For many jobs, a “one-off” task quickly becomes a standard, and if that one-off task is labor-intensive, you can end up creating a lot of work for yourself or your coworkers. How do you avoid making a ton of work for yourself that’s probably unnecessary? The answer lies in a mindset change, from “how do I do this?” to “how can this be automated”? After all, if it’s valuable, someone will likely ask you to do it again.
That mindset is the mindset of the folks who work at companies like Google, folks who focus on algorithmic solutions to problems rather than single-instance uses of people’s time. If you’re not a programmer or developer, however, that can be a difficult mindset to begin using. How do you get started thinking in an algorithmic way?
The easiest trick is one that’s often a joke punchline in tech circles, but can legitimately begin to alter your thinking towards an automation mindset. Every time you face a task, ask yourself if there’s an app for that. For example, I was going to sync up some folders on my Mac. Is there an app for that? There is – it’s actually built into the Mac, a command-line app called rsync. Typing rsync -rtv /sourcedirectory /targetdirectory at the command line (obviously substituting your own directories where indicated) will sync up two folders.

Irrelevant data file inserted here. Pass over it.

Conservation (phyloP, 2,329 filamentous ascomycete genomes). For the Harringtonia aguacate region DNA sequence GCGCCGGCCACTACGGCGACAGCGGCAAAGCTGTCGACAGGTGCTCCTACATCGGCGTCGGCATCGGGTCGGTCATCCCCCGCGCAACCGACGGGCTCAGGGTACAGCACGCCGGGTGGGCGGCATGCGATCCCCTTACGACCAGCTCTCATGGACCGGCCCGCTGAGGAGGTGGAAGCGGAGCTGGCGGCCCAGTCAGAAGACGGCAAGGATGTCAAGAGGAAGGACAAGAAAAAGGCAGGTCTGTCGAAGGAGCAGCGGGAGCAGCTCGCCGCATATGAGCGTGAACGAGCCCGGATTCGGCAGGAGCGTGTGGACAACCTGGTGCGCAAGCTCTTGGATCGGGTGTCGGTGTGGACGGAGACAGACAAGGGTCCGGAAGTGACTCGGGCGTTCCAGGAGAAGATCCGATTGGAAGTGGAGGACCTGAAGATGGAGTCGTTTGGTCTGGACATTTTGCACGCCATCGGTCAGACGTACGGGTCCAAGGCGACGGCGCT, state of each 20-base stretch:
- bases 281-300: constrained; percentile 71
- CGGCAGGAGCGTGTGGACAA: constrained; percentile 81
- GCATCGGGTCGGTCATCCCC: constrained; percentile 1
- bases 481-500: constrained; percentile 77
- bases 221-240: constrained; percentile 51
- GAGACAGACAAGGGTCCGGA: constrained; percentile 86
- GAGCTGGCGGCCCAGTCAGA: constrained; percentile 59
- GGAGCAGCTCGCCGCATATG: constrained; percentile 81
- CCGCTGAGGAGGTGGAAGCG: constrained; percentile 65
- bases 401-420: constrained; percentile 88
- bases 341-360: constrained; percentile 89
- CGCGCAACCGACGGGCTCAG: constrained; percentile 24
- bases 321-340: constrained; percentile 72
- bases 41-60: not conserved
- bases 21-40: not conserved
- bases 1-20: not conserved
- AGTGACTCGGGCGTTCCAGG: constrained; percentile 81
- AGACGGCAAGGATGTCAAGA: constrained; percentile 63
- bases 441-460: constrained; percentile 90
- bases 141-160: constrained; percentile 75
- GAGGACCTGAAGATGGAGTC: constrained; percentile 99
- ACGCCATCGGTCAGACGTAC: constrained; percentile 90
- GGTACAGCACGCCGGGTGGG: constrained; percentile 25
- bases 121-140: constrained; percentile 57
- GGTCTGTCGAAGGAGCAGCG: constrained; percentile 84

By starting to think of problem solutions in the context of pre-built apps that could solve your problem, you change your thinking from one of labor (how do I do that) to one of automation (someone must have written a piece of software to do that). That begins to make processes more repeatable, more scalable, and more reliable. In the example above, I would no longer need to waste my time or someone else’s time making sure two folders had the same contents. I’d just run that little program as often as needed.
Some things don’t have apps. Some things shouldn’t have apps. But where and when practical and reasonable, look for an app as the first step towards bringing more automation solutions to your work.
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